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School CP- November 1996

Indianapolis Star/News, Indiana, 12 November 1996

Sheridan principal off the hook in paddling case

By John M. Flora

NOBLESVILLE, Ind. -- Judge William Hughes has thrown out a criminal recklessness charge against Sheridan High School Principal Al Youmans.

Youmans was indicted Aug. 9 by a grand jury on a misdemeanor count of criminal recklessness in the February paddling of student Christopher Goodnight, 15.

Goodnight, who was being disciplined for fighting, chose three whacks with a wooden paddle over a three-day out-of-school suspension. His parents later went to authorities after seeking medical treatment for bruises on the boy's buttocks.

Working through the Veterans Day holiday, Hamilton Superior Court Judge Hughes Monday granted a motion by defense counsel William Wendling to dismiss the charge against Youmans.

In a prepared statement today, Youmans said, "We appreciate the wisdom and expediency of Judge Hughes' decision. So much time, effort, support and emotions have been invested in this unfortunate scenario that there are not adequate words to fully express our feelings."

Youmans expressed gratitude to attorneys Wendling, Todd Ruetz and Bill Shields, as well as to the Marion-Adams School Board, fellow administrators, faculty, staff, students, parents and supporters in Sheridan and across the country.

Nearly 100 of Youmans' supporters packed the courtroom Friday afternoon as Hughes heard arguments from Wendling and Hamilton County Prosecutor Sonia Leerkamp.

"Our biggest regret," Youmans said, "is that more investigation and discussion was not pursued with the school board and administrators regarding a discipline policy that has been in effect in our school system for at least 50 years.

"We've had only four high school principals in that period of time, all of whom have followed the policy consistently and fairly. The young man involved in the incident was a good person before and remains so today."

Wendling had argued Youmans was protected by Indiana law when he paddled Christopher.

Corporal punishment, he said, has the sanction of Indiana courts and the General Assembly.

"There is a statute that says if someone does something they have a right to do, they are excluded from the ramifications of that act regarding criminal charges," he said. "The Indiana legislature has permitted Al Youmans to use corporal punishment. If there are any ramifications, he is protected by the statute that authorizes him."

Leerkamp said she will accept Hughes' decision.

"There are a number of courses I could opt for at this time, including a possible appeal of reconvening the grand jury to present the case for reconsideration on the charge at hand," she said. "After having spoken with the Goodnight family, my initial thought is we will accept the determination of this court.

"Acknowledging that, there is nothing that I would change in my review and handling of this case or cases similar to it," she said.

After the indictment, the Marion-Adams School Board did away with its corporal punishment policy.

Houston Chronicle, Texas, 30 November 1996

Sparing the rod:

Student self-discipline shifts burden for classroom order

by Melanie Markley

Copyright 1996 Houston Chronicle

On the day that teacher Craig Landwehr was absent and the substitute didn't show, nobody really noticed at first.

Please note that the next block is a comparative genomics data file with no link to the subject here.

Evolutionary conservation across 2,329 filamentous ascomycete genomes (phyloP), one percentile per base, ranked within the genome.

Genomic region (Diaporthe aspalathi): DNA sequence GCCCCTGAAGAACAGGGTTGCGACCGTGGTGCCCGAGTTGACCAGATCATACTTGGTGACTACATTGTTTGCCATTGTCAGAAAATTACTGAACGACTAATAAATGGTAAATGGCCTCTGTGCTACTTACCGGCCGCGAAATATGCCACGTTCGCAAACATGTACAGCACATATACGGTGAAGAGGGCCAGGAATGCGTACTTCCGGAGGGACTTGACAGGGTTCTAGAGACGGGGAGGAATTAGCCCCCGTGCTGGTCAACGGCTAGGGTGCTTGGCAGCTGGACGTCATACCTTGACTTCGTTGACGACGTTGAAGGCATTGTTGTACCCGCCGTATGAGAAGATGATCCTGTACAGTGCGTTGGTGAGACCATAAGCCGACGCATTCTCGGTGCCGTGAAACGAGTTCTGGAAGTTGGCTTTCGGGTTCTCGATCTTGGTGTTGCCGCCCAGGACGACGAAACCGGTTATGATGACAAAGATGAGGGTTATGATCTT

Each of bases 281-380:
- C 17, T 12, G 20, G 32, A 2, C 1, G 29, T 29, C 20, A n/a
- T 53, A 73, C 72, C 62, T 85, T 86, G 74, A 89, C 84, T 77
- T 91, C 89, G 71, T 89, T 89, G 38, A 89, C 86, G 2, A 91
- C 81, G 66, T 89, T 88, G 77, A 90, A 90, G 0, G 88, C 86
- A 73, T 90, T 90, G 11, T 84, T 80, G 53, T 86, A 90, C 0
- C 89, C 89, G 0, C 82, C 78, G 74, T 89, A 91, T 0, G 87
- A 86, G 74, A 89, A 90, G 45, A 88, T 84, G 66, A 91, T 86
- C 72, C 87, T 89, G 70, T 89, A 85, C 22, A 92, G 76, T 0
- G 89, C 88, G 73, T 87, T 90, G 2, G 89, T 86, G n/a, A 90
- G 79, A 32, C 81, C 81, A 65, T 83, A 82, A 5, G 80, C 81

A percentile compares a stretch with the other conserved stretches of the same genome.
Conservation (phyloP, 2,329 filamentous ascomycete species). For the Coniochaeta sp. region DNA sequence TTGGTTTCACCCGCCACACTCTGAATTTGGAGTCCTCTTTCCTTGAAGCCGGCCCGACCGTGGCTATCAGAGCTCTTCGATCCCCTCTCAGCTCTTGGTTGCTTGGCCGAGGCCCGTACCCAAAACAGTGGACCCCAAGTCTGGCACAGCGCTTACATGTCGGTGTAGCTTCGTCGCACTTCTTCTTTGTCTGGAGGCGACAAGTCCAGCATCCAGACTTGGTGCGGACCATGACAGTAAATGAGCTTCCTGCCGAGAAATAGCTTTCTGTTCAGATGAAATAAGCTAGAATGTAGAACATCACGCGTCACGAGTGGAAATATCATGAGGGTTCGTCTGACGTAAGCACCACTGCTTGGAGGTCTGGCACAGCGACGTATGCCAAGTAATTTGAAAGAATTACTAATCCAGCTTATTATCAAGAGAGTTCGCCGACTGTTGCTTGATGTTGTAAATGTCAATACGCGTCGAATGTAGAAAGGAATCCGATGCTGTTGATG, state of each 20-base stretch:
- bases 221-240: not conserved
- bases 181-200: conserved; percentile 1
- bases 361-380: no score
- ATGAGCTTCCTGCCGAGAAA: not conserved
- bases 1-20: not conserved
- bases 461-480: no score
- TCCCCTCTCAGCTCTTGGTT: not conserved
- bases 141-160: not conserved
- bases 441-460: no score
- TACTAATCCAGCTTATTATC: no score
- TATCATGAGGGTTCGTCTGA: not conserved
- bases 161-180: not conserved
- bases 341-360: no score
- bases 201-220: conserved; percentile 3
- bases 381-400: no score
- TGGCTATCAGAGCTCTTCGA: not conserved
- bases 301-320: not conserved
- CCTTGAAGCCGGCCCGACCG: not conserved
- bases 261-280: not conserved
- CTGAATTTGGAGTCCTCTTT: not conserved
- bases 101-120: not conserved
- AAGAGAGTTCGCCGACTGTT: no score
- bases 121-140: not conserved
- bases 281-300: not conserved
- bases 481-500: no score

The class of Marshall Middle School seventh-graders took out their notebooks, reviewed what was written on the board and quietly went to work.

People passing the room didn't realize the students were unsupervised. They were all busily doing what they normally did the first thing in the morning -- writing in their journals.

University of Houston professor Jerome Freiberg some time ago had introduced a new classroom management program that teachers said was making students act much more responsibly.

Landwehr's class was a case in point.

A student named Sergio made a special notation in his journal about that day -- Oct. 20, 1995:

"I feel lucky because the day has just started and we already have been trusted in something we have never been trusted on, being alone. It is 8:15 and everything is cool. Nothing is even wrong. There is silence in the room."

Things weren't always so orderly at the near- northside school. There was a time, just a few years ago, when Marshall was what Billie Kennedy, the dean of instruction, describes as "the epitome of a nonfunctioning inner-city school."

Students roamed the hallways. They punched holes in the walls. They scribbled graffiti just about anywhere they felt they could get away with it. For three years in a row, test scores were so low that the school was on academic probation.

Katrina Willis, who was teaching at nearby Sherman Elementary at the time, encouraged her students to go to a middle school other than Marshall because of what she described as the school's atrocious reputation.

Carmen Nuncio, a neighborhood parent, refused to send her three oldest daughters to the school because of all the bad things she had heard. When it was time for her fourth daughter to go to Marshall 2 years ago, Nuncio enrolled her, but with some misgivings.

Roberto Gonzalez, who took over as principal in 1993, decided that it was time to turn things around.

He had significant help. Former Tenneco executive Jim Ketelsen, hoping to get more students on a successful path to college, had raised private funds to improve the education in schools attended by students who eventually would go to Davis High School.

Among the schools he was targeting was Marshall Middle. And among the programs he believed would improve education was Freiberg's Consistency Management and Cooperative Discipline.

As Kennedy and Gonzalez both attest, the discipline program completely changed the atmosphere of the school.

Vandalism has virtually disappeared, they said, and far fewer students are sent to the office for disciplinary reasons.